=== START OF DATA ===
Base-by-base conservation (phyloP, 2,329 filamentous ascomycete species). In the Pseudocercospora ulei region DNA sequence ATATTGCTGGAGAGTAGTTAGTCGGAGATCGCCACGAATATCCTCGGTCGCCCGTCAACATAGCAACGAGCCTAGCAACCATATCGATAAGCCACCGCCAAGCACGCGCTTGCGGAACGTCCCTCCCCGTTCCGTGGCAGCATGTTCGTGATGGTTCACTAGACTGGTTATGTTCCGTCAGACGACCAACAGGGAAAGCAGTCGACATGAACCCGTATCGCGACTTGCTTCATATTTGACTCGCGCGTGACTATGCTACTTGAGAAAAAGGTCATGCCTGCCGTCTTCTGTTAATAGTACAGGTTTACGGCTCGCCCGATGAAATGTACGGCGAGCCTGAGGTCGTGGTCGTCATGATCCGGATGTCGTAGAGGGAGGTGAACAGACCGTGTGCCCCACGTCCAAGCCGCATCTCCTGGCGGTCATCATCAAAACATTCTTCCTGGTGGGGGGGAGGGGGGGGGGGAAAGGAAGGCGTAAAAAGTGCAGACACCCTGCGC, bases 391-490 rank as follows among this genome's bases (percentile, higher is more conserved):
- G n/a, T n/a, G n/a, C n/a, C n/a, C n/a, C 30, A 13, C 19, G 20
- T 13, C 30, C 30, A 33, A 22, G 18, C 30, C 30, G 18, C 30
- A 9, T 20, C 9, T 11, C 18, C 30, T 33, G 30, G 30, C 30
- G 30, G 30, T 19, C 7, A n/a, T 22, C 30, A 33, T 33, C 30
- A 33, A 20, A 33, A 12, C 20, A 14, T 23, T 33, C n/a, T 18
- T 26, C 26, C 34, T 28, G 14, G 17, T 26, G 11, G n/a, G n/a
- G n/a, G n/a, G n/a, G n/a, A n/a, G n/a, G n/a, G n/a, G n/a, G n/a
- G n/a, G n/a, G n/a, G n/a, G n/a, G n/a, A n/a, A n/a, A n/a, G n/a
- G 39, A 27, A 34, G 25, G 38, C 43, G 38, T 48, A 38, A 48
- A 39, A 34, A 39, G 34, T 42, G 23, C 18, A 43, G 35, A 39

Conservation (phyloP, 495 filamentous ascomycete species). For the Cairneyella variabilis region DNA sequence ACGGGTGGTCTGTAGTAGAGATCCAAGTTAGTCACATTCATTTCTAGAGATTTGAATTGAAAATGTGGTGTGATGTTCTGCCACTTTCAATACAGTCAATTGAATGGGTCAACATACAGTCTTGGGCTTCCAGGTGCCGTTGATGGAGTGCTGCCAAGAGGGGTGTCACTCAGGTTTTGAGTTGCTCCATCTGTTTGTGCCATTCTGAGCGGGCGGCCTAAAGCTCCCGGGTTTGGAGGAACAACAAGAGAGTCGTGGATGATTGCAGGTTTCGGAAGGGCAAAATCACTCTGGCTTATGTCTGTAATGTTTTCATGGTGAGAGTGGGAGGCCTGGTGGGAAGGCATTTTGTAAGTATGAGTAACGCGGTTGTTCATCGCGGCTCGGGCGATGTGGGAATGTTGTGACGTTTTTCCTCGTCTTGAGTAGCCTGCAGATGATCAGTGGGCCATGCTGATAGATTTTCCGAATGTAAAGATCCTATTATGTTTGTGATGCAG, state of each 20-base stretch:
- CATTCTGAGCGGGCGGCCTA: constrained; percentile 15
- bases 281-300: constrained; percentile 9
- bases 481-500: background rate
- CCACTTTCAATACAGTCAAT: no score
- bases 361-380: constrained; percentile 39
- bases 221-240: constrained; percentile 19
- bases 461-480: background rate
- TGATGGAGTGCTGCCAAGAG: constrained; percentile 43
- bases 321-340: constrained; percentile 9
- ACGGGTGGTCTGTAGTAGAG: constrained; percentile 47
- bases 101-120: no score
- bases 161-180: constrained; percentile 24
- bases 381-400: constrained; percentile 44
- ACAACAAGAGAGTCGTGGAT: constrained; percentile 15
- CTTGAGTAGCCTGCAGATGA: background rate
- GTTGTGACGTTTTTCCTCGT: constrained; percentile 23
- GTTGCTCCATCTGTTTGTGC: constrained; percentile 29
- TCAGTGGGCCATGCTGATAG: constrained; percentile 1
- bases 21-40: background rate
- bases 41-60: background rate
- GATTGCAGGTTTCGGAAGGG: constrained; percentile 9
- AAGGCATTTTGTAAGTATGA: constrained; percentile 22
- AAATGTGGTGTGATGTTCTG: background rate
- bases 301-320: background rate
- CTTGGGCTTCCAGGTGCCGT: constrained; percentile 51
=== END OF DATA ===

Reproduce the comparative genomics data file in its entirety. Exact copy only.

Base-by-base conservation (phyloP, 2,329 filamentous ascomycete species). In the Pseudocercospora ulei region DNA sequence ATATTGCTGGAGAGTAGTTAGTCGGAGATCGCCACGAATATCCTCGGTCGCCCGTCAACATAGCAACGAGCCTAGCAACCATATCGATAAGCCACCGCCAAGCACGCGCTTGCGGAACGTCCCTCCCCGTTCCGTGGCAGCATGTTCGTGATGGTTCACTAGACTGGTTATGTTCCGTCAGACGACCAACAGGGAAAGCAGTCGACATGAACCCGTATCGCGACTTGCTTCATATTTGACTCGCGCGTGACTATGCTACTTGAGAAAAAGGTCATGCCTGCCGTCTTCTGTTAATAGTACAGGTTTACGGCTCGCCCGATGAAATGTACGGCGAGCCTGAGGTCGTGGTCGTCATGATCCGGATGTCGTAGAGGGAGGTGAACAGACCGTGTGCCCCACGTCCAAGCCGCATCTCCTGGCGGTCATCATCAAAACATTCTTCCTGGTGGGGGGGAGGGGGGGGGGGAAAGGAAGGCGTAAAAAGTGCAGACACCCTGCGC, bases 391-490 rank as follows among this genome's bases (percentile, higher is more conserved):
- G n/a, T n/a, G n/a, C n/a, C n/a, C n/a, C 30, A 13, C 19, G 20
- T 13, C 30, C 30, A 33, A 22, G 18, C 30, C 30, G 18, C 30
- A 9, T 20, C 9, T 11, C 18, C 30, T 33, G 30, G 30, C 30
- G 30, G 30, T 19, C 7, A n/a, T 22, C 30, A 33, T 33, C 30
- A 33, A 20, A 33, A 12, C 20, A 14, T 23, T 33, C n/a, T 18
- T 26, C 26, C 34, T 28, G 14, G 17, T 26, G 11, G n/a, G n/a
- G n/a, G n/a, G n/a, G n/a, A n/a, G n/a, G n/a, G n/a, G n/a, G n/a
- G n/a, G n/a, G n/a, G n/a, G n/a, G n/a, A n/a, A n/a, A n/a, G n/a
- G 39, A 27, A 34, G 25, G 38, C 43, G 38, T 48, A 38, A 48
- A 39, A 34, A 39, G 34, T 42, G 23, C 18, A 43, G 35, A 39

Conservation (phyloP, 495 filamentous ascomycete species). For the Cairneyella variabilis region DNA sequence ACGGGTGGTCTGTAGTAGAGATCCAAGTTAGTCACATTCATTTCTAGAGATTTGAATTGAAAATGTGGTGTGATGTTCTGCCACTTTCAATACAGTCAATTGAATGGGTCAACATACAGTCTTGGGCTTCCAGGTGCCGTTGATGGAGTGCTGCCAAGAGGGGTGTCACTCAGGTTTTGAGTTGCTCCATCTGTTTGTGCCATTCTGAGCGGGCGGCCTAAAGCTCCCGGGTTTGGAGGAACAACAAGAGAGTCGTGGATGATTGCAGGTTTCGGAAGGGCAAAATCACTCTGGCTTATGTCTGTAATGTTTTCATGGTGAGAGTGGGAGGCCTGGTGGGAAGGCATTTTGTAAGTATGAGTAACGCGGTTGTTCATCGCGGCTCGGGCGATGTGGGAATGTTGTGACGTTTTTCCTCGTCTTGAGTAGCCTGCAGATGATCAGTGGGCCATGCTGATAGATTTTCCGAATGTAAAGATCCTATTATGTTTGTGATGCAG, state of each 20-base stretch:
- CATTCTGAGCGGGCGGCCTA: constrained; percentile 15
- bases 281-300: constrained; percentile 9
- bases 481-500: background rate
- CCACTTTCAATACAGTCAAT: no score
- bases 361-380: constrained; percentile 39
- bases 221-240: constrained; percentile 19
- bases 461-480: background rate
- TGATGGAGTGCTGCCAAGAG: constrained; percentile 43
- bases 321-340: constrained; percentile 9
- ACGGGTGGTCTGTAGTAGAG: constrained; percentile 47
- bases 101-120: no score
- bases 161-180: constrained; percentile 24
- bases 381-400: constrained; percentile 44
- ACAACAAGAGAGTCGTGGAT: constrained; percentile 15
- CTTGAGTAGCCTGCAGATGA: background rate
- GTTGTGACGTTTTTCCTCGT: constrained; percentile 23
- GTTGCTCCATCTGTTTGTGC: constrained; percentile 29
- TCAGTGGGCCATGCTGATAG: constrained; percentile 1
- bases 21-40: background rate
- bases 41-60: background rate
- GATTGCAGGTTTCGGAAGGG: constrained; percentile 9
- AAGGCATTTTGTAAGTATGA: constrained; percentile 22
- AAATGTGGTGTGATGTTCTG: background rate
- bases 301-320: background rate
- CTTGGGCTTCCAGGTGCCGT: constrained; percentile 51